For most veterans, retirement from military service is an opportunity to venture into new employment opportunities, becoming a freelancer, becoming a homemaker, or starting their own businesses.. This can be a daunting task, especially if the veteran does not know where to begin or what to do to secure a meaningful job. Whereas there are numerous opportunities available out there, veterans need to know some crucial things while entering the workforce.
For a veteran, there are numerous resources of interest that they can use to secure their seamless entry in the jobs market. One of the suitable opportunities to this effect includes seeking advanced education from learning institutions. Most universities and colleges have partnered with the military to provide tailored courses which would help the veterans gain competitive skills. Also, there are some dedicated non-profit organizations which work with veterans to help them secure positions in the jobs market based on their competencies.
Become a Freelancer
More and more there are individuals choosing to go their own path in regards to a career. Freelancing is a great option for those who don’t necessarily want to start their own business, but like the idea of being their own boss. As a freelancer you can use whatever skills you’ve acquired in your service and your experiences to create things that people want. According to Monster, “the most popular freelance jobs are advertising, information technology (IT), transcription/translation, design/illustration, and also anything you have experience in. Many HR, Sales, IT, and Law businesses almost always have freelance or temporary positions.”
Starting a business
Starting a business is also a viable opportunity for veterans. Whereas this a desirable option for most veterans, it is capital-intensive and may require a veteran to secure VA loans for starting the business of choice. Obtaining VA loans requires proper documentation and in most cases has zero upfront fees where one can borrow up to $350,000. Most of the loans have attractive low-interest rates and flexible repayment periods. Also, under the regulations of the US Small Business Administration, veterans have numerous types of loans which can be customized based on the condition of the veterans and whether they have war-related injuries and disabilities or not.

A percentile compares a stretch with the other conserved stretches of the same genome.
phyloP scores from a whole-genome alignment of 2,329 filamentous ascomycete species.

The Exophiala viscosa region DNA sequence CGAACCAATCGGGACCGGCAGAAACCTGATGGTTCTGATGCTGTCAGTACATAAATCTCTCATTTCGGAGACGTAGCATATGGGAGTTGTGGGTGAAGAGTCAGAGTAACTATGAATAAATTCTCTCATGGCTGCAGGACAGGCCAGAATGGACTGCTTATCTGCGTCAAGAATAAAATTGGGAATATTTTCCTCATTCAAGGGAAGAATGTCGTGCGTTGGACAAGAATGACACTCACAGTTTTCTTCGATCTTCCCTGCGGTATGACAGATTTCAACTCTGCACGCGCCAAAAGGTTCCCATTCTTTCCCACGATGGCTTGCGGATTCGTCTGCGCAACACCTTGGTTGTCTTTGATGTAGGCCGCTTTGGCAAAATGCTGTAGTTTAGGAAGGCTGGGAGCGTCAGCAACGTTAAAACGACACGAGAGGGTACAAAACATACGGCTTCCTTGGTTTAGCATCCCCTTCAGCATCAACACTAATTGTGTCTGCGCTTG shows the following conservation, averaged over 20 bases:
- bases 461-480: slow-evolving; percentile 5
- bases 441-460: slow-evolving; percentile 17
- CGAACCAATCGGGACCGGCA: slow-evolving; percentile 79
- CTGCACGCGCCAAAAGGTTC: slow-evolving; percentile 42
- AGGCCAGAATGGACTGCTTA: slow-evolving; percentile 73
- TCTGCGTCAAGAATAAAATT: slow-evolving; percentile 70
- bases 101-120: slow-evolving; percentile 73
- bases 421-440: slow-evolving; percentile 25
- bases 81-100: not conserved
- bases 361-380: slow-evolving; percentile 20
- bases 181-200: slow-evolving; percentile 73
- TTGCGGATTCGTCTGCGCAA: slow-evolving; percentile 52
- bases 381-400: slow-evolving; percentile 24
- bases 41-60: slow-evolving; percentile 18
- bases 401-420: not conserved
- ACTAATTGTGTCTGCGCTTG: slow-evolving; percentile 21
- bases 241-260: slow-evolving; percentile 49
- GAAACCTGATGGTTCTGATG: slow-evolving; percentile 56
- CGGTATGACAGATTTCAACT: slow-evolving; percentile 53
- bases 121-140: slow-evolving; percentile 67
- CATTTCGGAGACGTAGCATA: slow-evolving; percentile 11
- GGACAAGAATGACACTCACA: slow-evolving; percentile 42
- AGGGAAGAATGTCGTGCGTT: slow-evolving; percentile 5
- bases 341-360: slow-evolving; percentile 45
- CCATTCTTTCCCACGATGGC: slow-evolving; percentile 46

Networking with friends
Military life is normally defined by confinement where one does not interact with other persons as often. However, after retirement, this confinement must cease, and the veterans must network with friends to self-expose themselves to the rest of the society. Such informal interactions are opportunities for the veteran to understand the dynamics of the jobs market and thus helping secure a job much sooner. Inc.com has many great tips for networking with people, but one of the best things they recommend is learning how to make yourself memorable, and with your military service, that shouldn’t a problem! Networking also helps you by giving you a pool of initial clients which can give you the boost you need to start working for yourself and building your portfolio.
Other benefits: Buying a House
Having a home is every person’s interest, especially if it’s always been a dream of yours to own a house. With most homes being as expensive as they are, it almost certain that someone would have to obtain a loan to pay for one. Thankfully for your service, you have access to veteran affairs (VA) loans which can make it easier for you to able to buy a house. Per one VA program, Low VA Rates, “The purpose of the VA loan program is to help our nation’s veterans obtain adequate housing on better terms than they could get otherwise. To make sure that a veteran is treated like the hero that he or she is, and gets the benefit they were promised when they signed up to protect our freedom.” Veterans have a host of options customized for them as far as securing a loan from a lender is concerned. Proper advice should be sought by the veteran on information relating to the loan, the mortgage rates, and the qualification status of the veteran for the loan. If one qualifies, the lender would issue a certificate of eligibility to show how much the veteran can secure in the form of a VA home loan.
For a veteran seeking a career, there are a host of opportunities out there, including self-employment through starting a business, or by becoming a freelancer in some capacity, as well as being employed. Exploring these opportunities requires the veteran to understand some key concepts as outlined above in order to make their quest for employment a success.
If you’re looking for some helpful tips for becoming a freelancer or working for yourself and building your business please sign up for early access to the workshops!